One of the most important – and frankly, challenging but rewarding – parts of my job as head of Corporate Social Responsibility (CSR) at Bank of America involves actively engaging with external stakeholders, a group that includes members of the media, nonprofits, regulators, legislators and other key influencers. Whether that means speaking at a conference, serving on a panel, or attending meetings with consumer and community advocates who fall into the category of critics of our company and industry, each of these engagements provides an opportunity to explore new ideas in the CSR space, address emerging issues and concerns, and give stakeholders a clearer idea of what we’re doing to conduct ourselves as a responsible company.
At two recent events, I had the opportunity to do all the above – and more. Along with Barclays Head of Brand, Reputation and Citizenship David Weldon and Bloomberg reporter Sheela Kolhatkar, I served on a panel at the 2014 Business for Social Responsibility (BSR) Conference in New York City, debating and assessing with each other and a very engaged audience on how the role of the financial industry has evolved since the crisis. The following week, we convened a meeting in Boston of our National Community Advisory Council (NCAC), a committee composed of approximately 30 prominent civil rights and community advocates and sustainability leaders, whom we bring together to engage in two days of honest if occasionally spirited dialogue about what we as a company are doing to reinvigorate local economies and promote the advancement of the many communities, households and individuals still struggling.
At both events, I was struck by how the same issues and concerns kept rising to the top of our conversations. At BSR, my fellow panelists and I were posed a challenging question:
Five years after the crisis, have global financial institutions truly reassessed their degree of responsibility to society and – more importantly – tangibly, measurably and credibly changed their conduct as a result?
Speaking on behalf (I believe) of just about all of us at Bank of America, I felt proud to be able to answer that question credibly and resoundingly in the affirmative. One of the few silver linings or bright spots coming out the crisis was that it provided our company and our industry an opportunity to reexamine not just the role we played in society in the past but the one we want to play in the present and future.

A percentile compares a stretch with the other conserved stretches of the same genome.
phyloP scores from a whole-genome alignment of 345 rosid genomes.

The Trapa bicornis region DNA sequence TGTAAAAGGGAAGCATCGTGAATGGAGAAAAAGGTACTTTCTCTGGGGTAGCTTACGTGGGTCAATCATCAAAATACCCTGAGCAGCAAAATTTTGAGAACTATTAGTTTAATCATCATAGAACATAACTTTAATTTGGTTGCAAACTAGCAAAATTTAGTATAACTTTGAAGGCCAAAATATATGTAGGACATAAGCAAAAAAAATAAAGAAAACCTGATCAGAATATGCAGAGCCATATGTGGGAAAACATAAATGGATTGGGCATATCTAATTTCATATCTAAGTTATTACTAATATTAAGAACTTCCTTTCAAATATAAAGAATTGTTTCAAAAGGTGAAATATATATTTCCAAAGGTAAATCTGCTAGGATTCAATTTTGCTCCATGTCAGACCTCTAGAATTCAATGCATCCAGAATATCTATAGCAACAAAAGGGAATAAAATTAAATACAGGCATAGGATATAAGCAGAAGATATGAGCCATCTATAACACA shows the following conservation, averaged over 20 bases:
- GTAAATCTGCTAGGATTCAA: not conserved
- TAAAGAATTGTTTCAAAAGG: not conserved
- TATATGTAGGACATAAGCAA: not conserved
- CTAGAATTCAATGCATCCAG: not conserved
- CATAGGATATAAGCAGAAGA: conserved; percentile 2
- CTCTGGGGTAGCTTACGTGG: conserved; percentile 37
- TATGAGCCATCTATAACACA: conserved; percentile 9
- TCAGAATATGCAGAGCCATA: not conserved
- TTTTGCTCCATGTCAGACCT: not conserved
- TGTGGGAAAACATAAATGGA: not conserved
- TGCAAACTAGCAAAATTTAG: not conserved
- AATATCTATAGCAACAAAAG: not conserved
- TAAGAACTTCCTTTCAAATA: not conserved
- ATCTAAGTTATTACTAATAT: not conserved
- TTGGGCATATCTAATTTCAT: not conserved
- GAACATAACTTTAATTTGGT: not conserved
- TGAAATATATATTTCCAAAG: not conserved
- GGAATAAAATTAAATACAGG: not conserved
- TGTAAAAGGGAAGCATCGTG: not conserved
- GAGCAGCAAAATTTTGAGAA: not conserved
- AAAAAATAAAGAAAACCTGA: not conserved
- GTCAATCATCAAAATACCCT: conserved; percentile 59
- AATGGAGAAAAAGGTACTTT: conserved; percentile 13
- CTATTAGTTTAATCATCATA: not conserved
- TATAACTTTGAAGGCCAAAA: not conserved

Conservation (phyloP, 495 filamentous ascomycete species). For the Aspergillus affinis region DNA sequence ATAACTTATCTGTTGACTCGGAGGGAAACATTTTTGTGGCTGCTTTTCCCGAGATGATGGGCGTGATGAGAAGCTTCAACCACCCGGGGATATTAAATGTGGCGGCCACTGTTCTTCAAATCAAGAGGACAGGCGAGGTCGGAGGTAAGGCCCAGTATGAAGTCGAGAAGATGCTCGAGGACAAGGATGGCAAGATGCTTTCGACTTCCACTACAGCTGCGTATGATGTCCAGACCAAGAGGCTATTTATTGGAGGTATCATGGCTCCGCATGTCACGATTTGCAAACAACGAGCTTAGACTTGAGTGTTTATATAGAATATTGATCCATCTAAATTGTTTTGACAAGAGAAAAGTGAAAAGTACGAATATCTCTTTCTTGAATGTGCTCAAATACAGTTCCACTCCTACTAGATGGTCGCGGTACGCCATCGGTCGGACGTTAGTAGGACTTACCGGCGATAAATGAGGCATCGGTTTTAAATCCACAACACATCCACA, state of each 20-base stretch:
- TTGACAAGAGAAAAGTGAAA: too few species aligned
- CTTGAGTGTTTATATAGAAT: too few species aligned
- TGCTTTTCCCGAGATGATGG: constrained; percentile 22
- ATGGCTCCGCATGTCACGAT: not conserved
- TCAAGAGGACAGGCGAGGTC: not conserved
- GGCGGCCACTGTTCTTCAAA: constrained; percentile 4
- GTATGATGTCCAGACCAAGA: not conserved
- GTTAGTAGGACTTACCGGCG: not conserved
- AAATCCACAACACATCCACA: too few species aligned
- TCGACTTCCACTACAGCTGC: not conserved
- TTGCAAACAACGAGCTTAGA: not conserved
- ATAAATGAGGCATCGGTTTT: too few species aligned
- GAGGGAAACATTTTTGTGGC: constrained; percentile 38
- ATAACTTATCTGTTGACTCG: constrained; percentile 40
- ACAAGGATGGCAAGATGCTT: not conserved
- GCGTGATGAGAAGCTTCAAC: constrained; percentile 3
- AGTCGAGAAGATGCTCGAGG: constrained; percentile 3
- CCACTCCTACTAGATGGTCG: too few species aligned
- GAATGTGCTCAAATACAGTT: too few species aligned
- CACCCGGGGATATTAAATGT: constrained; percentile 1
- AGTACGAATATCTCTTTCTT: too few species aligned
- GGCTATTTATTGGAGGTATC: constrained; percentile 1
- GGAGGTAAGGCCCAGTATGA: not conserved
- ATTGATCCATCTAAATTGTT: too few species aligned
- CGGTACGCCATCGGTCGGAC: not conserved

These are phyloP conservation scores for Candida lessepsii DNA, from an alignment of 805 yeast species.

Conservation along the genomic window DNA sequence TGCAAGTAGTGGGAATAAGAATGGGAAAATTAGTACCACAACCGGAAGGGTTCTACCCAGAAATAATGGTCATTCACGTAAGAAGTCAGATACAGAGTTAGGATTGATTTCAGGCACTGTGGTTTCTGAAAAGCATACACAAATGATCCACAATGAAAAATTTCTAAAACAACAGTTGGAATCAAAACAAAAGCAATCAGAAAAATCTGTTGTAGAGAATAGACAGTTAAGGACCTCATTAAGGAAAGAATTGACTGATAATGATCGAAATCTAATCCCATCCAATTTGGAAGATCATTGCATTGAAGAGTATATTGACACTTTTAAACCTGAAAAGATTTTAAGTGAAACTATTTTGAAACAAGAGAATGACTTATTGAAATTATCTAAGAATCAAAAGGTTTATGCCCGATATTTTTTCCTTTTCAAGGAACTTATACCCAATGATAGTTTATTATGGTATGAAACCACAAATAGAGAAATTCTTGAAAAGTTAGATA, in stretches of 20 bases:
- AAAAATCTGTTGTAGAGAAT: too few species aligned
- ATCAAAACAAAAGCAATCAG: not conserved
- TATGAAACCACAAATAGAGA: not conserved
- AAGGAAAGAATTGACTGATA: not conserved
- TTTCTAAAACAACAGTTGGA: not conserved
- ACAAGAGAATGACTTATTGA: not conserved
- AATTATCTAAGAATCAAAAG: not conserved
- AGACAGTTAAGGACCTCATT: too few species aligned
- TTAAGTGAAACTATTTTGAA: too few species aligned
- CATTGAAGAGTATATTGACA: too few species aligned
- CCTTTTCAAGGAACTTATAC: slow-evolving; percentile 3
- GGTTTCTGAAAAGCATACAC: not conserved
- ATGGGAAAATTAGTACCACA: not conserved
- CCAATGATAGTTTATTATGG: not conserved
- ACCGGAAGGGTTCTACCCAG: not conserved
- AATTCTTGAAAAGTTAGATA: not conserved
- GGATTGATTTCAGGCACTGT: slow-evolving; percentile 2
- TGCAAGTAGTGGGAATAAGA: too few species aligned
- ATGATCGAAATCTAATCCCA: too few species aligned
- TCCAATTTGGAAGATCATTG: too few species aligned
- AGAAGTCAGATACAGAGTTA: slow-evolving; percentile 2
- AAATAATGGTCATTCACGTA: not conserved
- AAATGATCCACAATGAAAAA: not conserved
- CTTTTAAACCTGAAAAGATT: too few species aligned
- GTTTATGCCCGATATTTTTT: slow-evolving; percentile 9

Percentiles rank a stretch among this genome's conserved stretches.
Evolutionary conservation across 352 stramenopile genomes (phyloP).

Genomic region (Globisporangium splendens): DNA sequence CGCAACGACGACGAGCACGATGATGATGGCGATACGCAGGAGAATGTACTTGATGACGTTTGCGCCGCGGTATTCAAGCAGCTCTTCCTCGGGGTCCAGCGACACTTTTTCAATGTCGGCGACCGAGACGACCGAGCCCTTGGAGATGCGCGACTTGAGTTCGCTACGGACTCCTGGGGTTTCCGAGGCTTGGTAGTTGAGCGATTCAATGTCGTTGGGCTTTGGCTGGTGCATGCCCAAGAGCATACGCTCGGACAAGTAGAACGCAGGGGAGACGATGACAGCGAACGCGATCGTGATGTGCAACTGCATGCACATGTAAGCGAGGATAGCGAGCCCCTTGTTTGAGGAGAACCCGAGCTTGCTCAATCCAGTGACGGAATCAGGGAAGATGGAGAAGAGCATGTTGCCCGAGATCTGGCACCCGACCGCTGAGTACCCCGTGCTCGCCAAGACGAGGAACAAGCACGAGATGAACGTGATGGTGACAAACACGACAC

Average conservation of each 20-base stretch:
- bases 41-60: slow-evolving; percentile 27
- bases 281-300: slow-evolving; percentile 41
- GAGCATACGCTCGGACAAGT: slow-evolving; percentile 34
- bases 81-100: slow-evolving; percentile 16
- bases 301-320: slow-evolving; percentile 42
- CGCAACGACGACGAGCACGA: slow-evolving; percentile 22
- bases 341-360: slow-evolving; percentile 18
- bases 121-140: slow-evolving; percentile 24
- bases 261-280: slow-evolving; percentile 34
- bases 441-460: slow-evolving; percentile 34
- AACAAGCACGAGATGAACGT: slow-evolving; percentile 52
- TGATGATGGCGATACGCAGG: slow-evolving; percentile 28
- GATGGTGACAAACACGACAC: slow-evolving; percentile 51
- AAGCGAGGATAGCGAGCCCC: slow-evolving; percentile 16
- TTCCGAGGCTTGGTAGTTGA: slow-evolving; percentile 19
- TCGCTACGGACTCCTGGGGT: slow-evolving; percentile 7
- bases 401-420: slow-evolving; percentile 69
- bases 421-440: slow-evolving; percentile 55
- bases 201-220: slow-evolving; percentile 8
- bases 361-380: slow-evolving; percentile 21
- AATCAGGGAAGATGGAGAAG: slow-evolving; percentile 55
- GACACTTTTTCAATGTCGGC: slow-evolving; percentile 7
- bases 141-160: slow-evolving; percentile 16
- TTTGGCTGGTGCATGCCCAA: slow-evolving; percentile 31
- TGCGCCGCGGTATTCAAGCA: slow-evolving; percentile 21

Over the five years that have elapsed since the crisis, our company has spent a great deal of time putting everything we do under a microscope and, as a result of that process of self-examination, become far more proactive at putting the skills, people and resources of our company to work at addressing some of society’s most intractable concerns and problems, ranging from women’s economic empowerment to the global health crisis of AIDS to the urgent need for a higher level of financial literacy across every social and economic strata. Placing the highest priority on putting our own house order, we put policies in place across all our lines of business designed to ensure that all our products and services are fair, transparent and deliver real value for our customers and clients and demonstrate a genuine intent to focus on our relationships with those who do business with us, as opposed to focusing simply on the transactions.
One tangible example of this ongoing commitment to the principles and values that guide our company – and which are reinforced by our CEO Brian Moynihan – is the industry-leading position we took by eliminating overdraft fees at the point of sale for debit card holders. It wasn’t an easy decision, but it was made in the knowledge that while some responsible and customer-centric decisions may sacrifice revenue in the short term, they’re in the best long term interests of the company and its shareholders.
At our NCAC meeting in Boston, I was equally impressed by the energy our members brought to a discussion on green bonds, social impact bonds, and other social and environmental financing innovations that are generating enormous enthusiasm among nonprofits hoping to tap huge pools of capital from individual and institutional investors looking to align their investment strategies with their own values and principles.
At each gathering, I closed with the same thought: for companies committed to advancing in the right direction, adopting a governance structure that elevates new and emerging CSR issues, policies, programs and concerns to the highest corporate and organizational level is now a prerequisite – the capital “G” in ESG, as the first initials of the acronym cover a company’s environmental and social impacts. Our Global CSR Committee, chaired by Global Chief Strategy and Marketing Officer Anne Finucane,, reports directly to Brian Moynihan, who in turn reports on these issues to the Governance Committee of our board. Made up of senior business leaders from every line of business, the committee meets quarterly with an agenda focused on tracking, monitoring and conducting oversight over the way we engage with every conceivable CSR or ESG (environmental, social and governance) issue, from human rights to diversity and inclusion, climate risk and opportunity, corporate reputation, and the transparency and credibility of our annual reporting on all the above.
As for overcoming the skepticism and even cynicism so many critics still bring to this debate – reflexively equating CSR with public relations – I’d be the first to admit that as an industry, we’ve still got a long way to go. But I’d also contend that sometimes it takes a crisis to permanently alter a longstanding status quo. Even as the crisis recedes into memory, I’m optimistic that the hard lessons we learned and the real changes we’ve made to our practices and policies are here to stay.